Other evil propensities within us operate in a similar manner. Our vanity, or rather our ambitious love of distinction, cannot very well submit to the thought that all mankind shall be raised to an equality with ourselves. We want that some should be placed below us, to give us prominence, and the pleasure of looking down upon them; or that they should be wholly shut out, so that we may have the gratification of exclusive privilege. I believe that most people have a love of aristocracy in its worst sense, aristocracy for themselves; they like to bring those who are above them down to their level, but not those who are below them, up to it. You may detect this disposition working in all classes; and in none more than in those who cry out against it the most bitterly. Now, wherever this feeling exists, it naturally inclines people to prefer a religion that will gratify it with the promise of an exclusive share in God's regards, at present, and an exclusive heaven hereafter. You remember that our Saviour charged much of the opposition of the Pharisees to this cause, and held up a representation of their envious spirit, in the parables of the elder brother, and the murmuring laborers in the vineyard.
5. To this list of evil passions which stand in hostile array against the gospel, we must add all the lusts of the world, from whence come wars and fightings among men; the elements of cruelty in the human heart, the destructive propensities, the eagerness to witness the sufferings of others, an eagerness so widely diffused that, on any occasion when there is a prospect of its being gratified, it will bring tens of thousands together, from city and country, to feast their eyes on time sight; the love of martial glory, which exults in fields of carnage, to say nothing of the passion of private revenge which plays its part on a narrower field. How can we expect that all or any of these will harmonize with the doctrine of infinite love, impartial goodness, universal salvation. How can we expect but that they will incline towards a very different system of faith? It is a great mistake, my friends, to suppose that the unsanctified passions of men lead them to prefer mercy rather than sacrifice, either in our faith or our practice; they lead us to prefer sacrifice rather than mercy.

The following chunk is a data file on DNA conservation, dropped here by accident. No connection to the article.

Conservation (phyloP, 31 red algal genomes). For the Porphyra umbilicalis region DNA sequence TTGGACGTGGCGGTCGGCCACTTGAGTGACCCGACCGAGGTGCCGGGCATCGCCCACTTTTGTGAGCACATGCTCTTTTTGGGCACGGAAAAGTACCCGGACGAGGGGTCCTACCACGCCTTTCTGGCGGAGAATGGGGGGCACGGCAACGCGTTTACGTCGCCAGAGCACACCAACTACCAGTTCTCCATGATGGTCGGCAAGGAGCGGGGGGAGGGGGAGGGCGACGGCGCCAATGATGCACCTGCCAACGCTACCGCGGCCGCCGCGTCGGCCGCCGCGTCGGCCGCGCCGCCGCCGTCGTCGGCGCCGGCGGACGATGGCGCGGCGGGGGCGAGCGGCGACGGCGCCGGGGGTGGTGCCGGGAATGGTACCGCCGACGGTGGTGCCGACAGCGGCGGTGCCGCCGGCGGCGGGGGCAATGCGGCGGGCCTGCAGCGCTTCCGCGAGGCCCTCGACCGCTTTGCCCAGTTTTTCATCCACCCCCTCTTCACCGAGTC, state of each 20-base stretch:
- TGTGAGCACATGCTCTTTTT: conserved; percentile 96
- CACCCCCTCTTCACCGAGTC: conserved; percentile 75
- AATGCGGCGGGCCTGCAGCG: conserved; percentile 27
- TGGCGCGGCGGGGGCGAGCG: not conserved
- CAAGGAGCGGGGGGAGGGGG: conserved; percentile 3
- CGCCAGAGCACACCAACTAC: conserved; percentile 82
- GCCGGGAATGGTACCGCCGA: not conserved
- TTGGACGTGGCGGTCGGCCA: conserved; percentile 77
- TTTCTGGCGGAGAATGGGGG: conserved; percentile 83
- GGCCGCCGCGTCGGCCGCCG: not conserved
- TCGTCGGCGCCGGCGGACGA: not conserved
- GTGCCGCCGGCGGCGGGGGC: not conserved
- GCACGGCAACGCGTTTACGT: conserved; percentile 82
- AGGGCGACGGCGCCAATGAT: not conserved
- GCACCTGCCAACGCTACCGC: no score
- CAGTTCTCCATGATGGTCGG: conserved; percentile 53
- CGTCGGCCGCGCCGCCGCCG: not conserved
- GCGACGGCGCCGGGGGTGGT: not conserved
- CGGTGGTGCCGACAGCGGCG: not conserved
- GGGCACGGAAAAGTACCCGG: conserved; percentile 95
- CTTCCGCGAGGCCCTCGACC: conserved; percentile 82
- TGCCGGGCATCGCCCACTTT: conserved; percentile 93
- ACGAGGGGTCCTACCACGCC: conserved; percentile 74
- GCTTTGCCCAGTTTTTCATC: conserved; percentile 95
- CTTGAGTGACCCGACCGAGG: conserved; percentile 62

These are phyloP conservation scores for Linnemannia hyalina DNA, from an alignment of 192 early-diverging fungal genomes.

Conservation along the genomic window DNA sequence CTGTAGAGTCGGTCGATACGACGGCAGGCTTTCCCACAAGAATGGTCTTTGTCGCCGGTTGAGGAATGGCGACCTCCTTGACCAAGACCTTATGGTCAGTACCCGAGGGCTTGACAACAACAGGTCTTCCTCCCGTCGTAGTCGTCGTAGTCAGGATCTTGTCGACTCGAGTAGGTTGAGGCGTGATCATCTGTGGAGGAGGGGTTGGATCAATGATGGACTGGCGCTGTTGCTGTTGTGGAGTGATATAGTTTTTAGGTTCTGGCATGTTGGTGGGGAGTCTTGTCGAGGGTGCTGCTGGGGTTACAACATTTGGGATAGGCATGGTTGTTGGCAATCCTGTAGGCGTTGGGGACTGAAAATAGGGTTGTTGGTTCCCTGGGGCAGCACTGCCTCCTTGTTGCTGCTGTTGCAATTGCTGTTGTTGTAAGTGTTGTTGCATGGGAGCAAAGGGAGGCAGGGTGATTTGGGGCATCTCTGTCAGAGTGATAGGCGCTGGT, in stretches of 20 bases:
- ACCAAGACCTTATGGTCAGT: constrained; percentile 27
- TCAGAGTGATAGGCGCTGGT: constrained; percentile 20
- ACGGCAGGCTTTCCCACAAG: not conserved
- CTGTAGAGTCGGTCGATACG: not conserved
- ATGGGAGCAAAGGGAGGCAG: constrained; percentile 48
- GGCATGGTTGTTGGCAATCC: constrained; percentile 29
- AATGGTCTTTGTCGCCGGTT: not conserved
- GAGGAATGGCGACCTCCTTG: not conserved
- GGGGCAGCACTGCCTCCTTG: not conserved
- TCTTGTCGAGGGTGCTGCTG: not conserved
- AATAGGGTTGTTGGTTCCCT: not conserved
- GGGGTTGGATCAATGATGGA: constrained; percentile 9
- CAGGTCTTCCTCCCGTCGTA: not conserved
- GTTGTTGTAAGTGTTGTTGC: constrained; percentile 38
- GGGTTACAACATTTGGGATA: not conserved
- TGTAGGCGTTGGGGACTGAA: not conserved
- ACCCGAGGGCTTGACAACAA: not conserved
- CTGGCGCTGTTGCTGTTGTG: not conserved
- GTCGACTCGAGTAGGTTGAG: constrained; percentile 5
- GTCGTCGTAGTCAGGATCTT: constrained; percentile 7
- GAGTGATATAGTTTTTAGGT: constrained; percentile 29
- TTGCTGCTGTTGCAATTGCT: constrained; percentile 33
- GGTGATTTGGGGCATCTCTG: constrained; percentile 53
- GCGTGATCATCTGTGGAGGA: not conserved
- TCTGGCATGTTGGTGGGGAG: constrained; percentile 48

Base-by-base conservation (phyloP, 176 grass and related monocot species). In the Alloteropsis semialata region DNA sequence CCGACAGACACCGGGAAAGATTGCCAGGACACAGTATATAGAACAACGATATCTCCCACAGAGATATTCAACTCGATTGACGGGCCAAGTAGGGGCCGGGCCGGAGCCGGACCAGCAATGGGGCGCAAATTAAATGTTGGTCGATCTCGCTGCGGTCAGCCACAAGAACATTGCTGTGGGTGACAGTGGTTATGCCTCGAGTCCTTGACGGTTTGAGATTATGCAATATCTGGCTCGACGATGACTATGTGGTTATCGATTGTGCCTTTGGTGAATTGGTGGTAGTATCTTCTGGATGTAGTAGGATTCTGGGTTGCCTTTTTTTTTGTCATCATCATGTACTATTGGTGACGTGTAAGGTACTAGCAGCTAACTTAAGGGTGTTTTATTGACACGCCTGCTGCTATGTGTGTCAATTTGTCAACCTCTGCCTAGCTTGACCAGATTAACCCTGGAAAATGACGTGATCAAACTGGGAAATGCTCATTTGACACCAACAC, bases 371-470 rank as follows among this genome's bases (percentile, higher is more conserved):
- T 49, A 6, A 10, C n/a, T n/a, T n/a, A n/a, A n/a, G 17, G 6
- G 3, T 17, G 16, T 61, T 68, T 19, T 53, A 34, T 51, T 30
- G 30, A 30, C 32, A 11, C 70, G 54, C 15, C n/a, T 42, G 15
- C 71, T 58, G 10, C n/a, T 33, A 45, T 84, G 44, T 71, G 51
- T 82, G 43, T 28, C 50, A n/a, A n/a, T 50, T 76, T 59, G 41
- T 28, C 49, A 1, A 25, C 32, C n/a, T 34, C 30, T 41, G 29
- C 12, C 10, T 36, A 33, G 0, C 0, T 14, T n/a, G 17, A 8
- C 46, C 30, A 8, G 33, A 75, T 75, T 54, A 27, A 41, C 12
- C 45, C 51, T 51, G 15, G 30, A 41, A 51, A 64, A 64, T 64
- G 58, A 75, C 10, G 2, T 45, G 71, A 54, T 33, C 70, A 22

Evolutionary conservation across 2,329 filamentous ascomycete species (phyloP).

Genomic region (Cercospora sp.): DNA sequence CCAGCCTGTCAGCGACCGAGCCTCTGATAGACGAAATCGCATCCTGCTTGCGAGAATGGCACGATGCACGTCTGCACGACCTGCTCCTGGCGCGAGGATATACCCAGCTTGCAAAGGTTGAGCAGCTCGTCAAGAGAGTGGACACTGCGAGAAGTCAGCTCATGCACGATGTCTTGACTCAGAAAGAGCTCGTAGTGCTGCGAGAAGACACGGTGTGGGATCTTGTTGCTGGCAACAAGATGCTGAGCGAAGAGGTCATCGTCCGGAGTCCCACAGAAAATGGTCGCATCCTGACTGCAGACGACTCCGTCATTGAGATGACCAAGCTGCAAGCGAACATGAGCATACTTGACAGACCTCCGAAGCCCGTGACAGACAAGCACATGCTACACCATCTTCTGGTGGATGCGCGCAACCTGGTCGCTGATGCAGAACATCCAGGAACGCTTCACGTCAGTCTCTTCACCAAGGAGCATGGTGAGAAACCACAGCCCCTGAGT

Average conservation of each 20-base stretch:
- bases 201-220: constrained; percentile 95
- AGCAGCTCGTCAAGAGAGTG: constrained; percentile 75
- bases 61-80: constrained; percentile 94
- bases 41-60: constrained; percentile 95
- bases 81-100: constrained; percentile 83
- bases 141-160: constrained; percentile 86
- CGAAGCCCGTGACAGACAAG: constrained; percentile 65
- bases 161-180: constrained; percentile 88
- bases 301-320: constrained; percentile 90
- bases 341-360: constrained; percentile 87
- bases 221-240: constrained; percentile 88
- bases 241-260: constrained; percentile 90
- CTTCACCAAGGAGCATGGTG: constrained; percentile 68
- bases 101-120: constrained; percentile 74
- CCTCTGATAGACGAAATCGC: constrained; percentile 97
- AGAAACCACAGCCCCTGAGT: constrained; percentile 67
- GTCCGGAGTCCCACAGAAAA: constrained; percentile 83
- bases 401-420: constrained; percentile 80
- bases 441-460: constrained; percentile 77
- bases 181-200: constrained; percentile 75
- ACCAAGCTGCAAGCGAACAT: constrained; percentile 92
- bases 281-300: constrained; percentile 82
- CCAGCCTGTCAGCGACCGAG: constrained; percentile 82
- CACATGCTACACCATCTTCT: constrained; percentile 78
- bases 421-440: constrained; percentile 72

6. I have thus endeavored to lay open the general as well as the particular causes of the reproaches which have so long been cast on the "Trust in the living God, as the Saviour of all men, specially of those that believe." I commit the whole subject to you, entreating you to remember that the grace of God, which bringeth salvation to all men, teacheth us that, denying ungodliness and worldly lusts, we should live soberly, and righteously, and godly, in this present world.